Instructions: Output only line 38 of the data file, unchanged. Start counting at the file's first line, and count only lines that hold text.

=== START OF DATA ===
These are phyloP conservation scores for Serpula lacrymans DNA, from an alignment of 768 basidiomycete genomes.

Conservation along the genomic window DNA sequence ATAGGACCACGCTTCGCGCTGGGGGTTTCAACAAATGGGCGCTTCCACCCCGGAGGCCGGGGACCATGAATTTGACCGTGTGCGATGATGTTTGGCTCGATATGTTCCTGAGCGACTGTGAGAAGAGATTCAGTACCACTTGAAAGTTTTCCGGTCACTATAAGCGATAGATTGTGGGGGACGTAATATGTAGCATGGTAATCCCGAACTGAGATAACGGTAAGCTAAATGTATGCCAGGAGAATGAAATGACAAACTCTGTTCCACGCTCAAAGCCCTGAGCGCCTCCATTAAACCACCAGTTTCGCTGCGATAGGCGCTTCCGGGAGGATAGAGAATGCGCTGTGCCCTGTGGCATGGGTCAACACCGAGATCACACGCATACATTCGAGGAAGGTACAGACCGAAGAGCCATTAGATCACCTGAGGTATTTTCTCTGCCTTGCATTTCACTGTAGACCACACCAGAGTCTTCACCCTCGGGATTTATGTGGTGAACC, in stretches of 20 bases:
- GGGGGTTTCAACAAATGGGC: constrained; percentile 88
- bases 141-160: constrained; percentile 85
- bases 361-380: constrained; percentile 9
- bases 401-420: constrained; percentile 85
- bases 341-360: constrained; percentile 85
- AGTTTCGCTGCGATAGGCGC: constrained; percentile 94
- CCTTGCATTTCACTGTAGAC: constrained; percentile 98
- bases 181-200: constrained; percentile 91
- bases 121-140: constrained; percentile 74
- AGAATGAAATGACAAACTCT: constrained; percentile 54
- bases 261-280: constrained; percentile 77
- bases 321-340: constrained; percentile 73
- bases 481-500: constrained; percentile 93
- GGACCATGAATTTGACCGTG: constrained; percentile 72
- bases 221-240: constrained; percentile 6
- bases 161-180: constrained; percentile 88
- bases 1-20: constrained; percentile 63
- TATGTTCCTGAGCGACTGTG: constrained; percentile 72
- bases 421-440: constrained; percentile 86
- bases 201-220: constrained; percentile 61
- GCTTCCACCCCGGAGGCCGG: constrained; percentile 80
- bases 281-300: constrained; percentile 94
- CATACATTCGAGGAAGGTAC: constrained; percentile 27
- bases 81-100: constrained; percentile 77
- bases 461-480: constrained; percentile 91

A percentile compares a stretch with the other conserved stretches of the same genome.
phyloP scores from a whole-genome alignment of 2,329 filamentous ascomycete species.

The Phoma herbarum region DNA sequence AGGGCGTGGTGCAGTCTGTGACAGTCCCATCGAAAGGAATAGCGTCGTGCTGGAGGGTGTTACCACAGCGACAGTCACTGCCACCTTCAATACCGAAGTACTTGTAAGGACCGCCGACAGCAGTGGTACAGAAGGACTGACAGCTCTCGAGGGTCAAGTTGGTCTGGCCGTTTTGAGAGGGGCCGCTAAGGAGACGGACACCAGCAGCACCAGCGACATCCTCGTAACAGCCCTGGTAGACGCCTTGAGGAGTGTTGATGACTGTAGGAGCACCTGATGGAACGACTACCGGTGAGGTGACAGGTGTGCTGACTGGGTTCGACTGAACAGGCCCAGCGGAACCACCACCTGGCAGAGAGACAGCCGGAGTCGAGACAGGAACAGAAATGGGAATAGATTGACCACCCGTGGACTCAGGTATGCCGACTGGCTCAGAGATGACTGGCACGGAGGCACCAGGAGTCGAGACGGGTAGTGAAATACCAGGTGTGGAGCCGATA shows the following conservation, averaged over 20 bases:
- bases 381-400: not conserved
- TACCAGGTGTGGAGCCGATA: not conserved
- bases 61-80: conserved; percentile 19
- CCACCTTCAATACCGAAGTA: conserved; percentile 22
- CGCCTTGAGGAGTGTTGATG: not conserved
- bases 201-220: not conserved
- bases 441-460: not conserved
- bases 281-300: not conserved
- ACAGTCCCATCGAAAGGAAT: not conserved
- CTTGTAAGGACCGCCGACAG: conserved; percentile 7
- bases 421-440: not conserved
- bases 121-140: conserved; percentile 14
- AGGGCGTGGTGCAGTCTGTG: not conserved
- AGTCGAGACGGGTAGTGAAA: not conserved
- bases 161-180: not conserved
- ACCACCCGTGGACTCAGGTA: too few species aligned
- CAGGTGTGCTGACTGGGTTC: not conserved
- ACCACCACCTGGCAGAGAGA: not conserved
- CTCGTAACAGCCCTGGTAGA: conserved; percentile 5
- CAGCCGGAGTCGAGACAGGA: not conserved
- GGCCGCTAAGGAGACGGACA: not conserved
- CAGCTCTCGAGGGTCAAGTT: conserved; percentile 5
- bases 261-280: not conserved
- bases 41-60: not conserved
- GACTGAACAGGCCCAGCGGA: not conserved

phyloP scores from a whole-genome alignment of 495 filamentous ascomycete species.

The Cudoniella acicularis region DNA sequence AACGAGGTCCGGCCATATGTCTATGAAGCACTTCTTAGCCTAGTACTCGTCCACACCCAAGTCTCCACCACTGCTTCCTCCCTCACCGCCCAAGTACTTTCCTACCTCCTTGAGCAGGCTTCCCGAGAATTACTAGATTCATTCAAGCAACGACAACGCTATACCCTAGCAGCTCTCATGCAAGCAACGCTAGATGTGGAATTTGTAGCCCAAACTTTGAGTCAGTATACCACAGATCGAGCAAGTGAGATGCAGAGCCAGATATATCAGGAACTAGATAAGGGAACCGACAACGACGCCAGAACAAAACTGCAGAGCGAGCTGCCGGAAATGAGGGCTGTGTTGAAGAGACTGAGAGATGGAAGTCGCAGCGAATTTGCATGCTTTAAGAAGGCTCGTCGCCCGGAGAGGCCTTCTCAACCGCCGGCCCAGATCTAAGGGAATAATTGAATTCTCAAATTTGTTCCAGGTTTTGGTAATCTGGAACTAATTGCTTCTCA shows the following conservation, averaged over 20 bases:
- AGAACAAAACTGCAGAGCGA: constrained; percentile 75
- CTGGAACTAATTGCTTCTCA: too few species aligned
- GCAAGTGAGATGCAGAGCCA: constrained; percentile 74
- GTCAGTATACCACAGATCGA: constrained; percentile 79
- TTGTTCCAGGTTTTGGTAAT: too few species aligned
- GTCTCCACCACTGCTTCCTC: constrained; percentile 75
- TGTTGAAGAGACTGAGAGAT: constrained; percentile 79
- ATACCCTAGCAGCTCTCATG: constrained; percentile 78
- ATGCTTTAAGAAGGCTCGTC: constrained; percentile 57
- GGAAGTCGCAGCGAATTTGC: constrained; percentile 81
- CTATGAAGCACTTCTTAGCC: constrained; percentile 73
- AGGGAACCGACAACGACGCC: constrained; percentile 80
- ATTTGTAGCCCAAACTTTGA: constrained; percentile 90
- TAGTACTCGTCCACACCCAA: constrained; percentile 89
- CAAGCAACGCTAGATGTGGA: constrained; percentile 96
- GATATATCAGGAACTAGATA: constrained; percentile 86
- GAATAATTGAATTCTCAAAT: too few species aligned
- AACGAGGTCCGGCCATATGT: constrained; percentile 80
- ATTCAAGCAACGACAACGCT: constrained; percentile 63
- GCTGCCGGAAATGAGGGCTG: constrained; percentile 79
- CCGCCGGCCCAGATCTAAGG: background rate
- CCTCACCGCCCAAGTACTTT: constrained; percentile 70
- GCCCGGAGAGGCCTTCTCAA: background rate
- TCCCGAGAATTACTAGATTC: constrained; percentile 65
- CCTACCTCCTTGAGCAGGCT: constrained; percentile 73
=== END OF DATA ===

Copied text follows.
- bases 281-300: not conserved